The number of New Yorkers living in homeless shelters reached an all-time high over the weekend, a sad milestone that officials blame on a lack of affordable housing and support services for the poor.
A whopping 59,698 people — roughly the population of upstate White Plains — slept in a shelter in the five boroughs on Sunday night, according to stats released by the Department of Homeless Services.
That number has been slowly creeping up over the past few weeks, and easily surpasses the previously reported high of 59,068 in December 2014.
The grim stat is particularly high because it comes before the cold weather, which typically brings an influx of even more people to the city’s shelters.
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It also could be higher.
Coalition for the Homeless, which calculates homelessness differently than the city, counted 60,456 individuals in shelter in July, the latest stats available.
That’s just under their all-time high of 60,939 in December 2014.
Officials there say they expect that when their September numbers come in, they will have surpassed their record.
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Lauren Gray, a spokeswoman for the city’s Department of Homeless Services, said that the problems have been festering for decades and Mayor de Blasio is working to address them.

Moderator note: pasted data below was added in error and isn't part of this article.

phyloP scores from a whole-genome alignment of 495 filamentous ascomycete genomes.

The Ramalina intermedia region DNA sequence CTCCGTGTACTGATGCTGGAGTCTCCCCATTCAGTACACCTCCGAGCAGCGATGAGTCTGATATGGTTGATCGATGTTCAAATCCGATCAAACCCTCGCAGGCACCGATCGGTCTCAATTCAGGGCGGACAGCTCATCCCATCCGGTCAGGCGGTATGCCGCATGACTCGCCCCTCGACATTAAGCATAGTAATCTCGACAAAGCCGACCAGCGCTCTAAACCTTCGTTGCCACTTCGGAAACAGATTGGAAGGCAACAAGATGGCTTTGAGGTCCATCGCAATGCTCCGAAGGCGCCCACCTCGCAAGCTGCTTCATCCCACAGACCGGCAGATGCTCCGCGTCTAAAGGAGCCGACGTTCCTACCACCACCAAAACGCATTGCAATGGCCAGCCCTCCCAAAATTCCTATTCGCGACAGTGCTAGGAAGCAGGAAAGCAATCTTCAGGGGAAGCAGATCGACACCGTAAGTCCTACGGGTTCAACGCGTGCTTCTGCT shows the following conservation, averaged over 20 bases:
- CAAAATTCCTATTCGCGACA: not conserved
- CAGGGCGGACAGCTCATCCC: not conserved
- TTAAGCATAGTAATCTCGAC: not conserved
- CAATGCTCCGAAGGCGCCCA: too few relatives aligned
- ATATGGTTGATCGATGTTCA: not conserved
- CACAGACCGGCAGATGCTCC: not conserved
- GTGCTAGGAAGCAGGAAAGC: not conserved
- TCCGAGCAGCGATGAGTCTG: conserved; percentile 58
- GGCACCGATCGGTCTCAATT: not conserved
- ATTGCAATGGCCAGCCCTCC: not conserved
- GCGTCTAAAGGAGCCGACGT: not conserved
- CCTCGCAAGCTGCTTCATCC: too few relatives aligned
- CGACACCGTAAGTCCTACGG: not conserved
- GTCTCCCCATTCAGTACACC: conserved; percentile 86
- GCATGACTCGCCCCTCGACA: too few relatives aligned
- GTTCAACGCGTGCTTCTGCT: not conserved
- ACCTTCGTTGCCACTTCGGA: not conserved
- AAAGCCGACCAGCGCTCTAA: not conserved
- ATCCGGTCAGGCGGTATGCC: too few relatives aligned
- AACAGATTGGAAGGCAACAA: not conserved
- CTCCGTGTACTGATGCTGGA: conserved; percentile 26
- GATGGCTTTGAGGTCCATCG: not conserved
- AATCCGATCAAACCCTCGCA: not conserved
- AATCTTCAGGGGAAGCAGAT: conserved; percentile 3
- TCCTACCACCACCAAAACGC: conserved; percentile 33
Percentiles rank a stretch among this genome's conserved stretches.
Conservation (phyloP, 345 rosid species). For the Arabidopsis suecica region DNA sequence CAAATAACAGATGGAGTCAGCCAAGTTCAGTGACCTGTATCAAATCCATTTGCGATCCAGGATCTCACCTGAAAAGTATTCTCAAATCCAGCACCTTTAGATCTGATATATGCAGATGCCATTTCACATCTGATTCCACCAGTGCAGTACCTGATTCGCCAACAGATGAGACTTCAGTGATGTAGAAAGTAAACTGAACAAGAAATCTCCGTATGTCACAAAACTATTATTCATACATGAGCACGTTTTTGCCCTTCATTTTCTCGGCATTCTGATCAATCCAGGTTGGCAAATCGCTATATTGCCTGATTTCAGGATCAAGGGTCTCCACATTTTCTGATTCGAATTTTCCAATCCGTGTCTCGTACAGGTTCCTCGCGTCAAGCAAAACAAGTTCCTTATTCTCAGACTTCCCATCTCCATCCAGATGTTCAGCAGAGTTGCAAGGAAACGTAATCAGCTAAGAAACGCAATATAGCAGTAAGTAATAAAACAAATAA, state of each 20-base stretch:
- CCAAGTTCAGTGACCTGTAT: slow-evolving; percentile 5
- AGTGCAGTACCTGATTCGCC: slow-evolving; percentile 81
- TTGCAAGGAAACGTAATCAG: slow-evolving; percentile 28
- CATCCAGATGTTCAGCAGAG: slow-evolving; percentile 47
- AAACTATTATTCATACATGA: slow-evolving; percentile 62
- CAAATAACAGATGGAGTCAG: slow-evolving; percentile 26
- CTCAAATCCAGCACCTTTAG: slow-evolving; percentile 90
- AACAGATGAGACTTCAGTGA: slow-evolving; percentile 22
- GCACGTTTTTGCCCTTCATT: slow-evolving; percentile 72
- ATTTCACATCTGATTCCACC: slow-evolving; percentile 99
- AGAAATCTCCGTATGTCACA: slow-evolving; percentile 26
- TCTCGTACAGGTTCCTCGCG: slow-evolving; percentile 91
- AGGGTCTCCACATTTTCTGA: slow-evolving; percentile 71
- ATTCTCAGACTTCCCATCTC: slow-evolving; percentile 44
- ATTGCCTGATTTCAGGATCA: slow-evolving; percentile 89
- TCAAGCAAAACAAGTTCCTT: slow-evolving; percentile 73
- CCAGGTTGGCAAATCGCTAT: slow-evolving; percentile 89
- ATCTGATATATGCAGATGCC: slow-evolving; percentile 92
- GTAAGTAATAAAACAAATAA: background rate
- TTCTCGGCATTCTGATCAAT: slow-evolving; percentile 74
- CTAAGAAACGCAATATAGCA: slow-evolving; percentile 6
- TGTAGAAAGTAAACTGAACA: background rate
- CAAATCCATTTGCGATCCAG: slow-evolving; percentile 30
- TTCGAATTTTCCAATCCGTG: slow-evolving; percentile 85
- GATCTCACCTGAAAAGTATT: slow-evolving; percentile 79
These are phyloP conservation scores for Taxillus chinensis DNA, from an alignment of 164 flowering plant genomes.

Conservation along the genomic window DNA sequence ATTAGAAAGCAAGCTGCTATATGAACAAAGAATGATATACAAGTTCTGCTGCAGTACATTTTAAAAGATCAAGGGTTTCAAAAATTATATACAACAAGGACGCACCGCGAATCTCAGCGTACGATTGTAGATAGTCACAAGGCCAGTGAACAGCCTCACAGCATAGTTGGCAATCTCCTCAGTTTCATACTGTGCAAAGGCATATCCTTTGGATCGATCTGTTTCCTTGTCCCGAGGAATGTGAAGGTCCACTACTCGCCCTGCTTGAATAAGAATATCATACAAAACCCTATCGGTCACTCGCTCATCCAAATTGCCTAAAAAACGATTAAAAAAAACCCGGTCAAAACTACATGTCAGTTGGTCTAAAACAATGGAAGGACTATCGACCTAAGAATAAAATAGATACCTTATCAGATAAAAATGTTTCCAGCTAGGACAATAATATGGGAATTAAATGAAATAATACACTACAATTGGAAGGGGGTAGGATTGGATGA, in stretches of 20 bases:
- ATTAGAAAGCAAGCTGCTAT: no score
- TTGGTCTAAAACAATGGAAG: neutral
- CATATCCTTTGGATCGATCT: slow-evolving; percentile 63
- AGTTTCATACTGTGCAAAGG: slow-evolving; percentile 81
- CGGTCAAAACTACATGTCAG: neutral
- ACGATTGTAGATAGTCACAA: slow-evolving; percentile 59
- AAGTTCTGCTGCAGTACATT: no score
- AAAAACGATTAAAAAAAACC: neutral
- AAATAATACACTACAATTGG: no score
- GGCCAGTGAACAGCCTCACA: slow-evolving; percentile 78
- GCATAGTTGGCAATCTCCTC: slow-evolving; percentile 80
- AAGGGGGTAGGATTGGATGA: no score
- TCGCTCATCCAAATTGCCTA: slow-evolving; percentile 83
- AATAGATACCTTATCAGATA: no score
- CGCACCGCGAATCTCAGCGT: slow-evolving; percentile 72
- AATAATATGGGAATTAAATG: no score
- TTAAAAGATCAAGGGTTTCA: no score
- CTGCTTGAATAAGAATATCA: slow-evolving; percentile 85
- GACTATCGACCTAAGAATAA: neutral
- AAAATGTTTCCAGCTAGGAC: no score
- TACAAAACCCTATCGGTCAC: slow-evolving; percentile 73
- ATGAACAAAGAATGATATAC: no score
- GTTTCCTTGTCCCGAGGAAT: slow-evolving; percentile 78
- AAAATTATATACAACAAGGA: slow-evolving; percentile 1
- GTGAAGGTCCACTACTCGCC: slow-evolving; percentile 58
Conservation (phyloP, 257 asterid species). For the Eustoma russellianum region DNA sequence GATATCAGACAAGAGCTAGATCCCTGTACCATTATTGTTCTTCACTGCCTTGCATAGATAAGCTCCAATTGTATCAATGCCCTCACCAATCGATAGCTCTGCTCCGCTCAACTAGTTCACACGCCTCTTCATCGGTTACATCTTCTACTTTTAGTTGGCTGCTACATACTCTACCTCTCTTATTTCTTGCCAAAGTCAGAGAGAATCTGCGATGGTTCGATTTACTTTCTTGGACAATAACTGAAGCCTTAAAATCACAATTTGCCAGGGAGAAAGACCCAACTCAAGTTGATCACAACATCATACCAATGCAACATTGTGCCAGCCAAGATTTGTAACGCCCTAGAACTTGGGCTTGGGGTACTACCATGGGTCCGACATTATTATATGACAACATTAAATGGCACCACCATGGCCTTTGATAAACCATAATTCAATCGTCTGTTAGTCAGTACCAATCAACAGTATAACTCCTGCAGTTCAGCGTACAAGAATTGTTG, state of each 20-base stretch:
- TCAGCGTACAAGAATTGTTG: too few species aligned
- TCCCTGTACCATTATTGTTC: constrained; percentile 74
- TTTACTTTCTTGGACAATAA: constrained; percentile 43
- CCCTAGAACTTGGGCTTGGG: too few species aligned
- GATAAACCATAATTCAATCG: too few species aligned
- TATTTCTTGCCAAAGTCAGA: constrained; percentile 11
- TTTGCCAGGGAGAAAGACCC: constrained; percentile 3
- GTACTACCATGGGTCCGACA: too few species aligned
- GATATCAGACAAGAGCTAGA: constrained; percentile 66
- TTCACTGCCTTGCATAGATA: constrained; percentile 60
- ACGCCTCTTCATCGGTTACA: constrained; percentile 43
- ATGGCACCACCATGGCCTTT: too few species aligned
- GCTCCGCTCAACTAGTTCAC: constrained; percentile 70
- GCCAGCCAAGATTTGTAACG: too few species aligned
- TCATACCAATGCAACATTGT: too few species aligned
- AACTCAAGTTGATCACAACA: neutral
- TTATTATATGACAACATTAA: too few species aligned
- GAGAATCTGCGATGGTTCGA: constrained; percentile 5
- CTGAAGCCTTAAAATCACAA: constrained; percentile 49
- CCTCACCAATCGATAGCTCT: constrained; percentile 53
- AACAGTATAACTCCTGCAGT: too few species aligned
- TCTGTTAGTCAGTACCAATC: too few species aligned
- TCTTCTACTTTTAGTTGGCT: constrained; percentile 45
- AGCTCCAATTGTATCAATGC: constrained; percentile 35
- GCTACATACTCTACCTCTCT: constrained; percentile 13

"The shelter population more than doubled in the two decades before this administration took over,” she said, referring to the approximately 23,000 homeless under Rudy Giuliani and 50,000 when Bloomberg took office.
“This mayor's work has helped to dramatically slow the pace of growth, and we will continue to implement new, aggressive citywide solutions to this citywide problem,” she said.
Former City Council Speaker Christine Quinn, who is now the president of the WIN network of homeless shelters, said a huge part of the problem is the lack of affordable housing.
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“The door out of shelter is probably narrower than it’s ever been,” she said.
In addition to the high rents, the city is also waiting on supportive housing for people, which the city and the state have pledged but haven’t been constructed yet.
“It’s not an immediate solution but it will help,” she said.
Giselle Routhier, the policy director of Coalition for the Homeless, also blamed the city’s “affordability crisis.”
She praised the de Blasio administration for taking steps like giving homeless NYCHA apartments and rental subsidies.Send a Letter to the Editor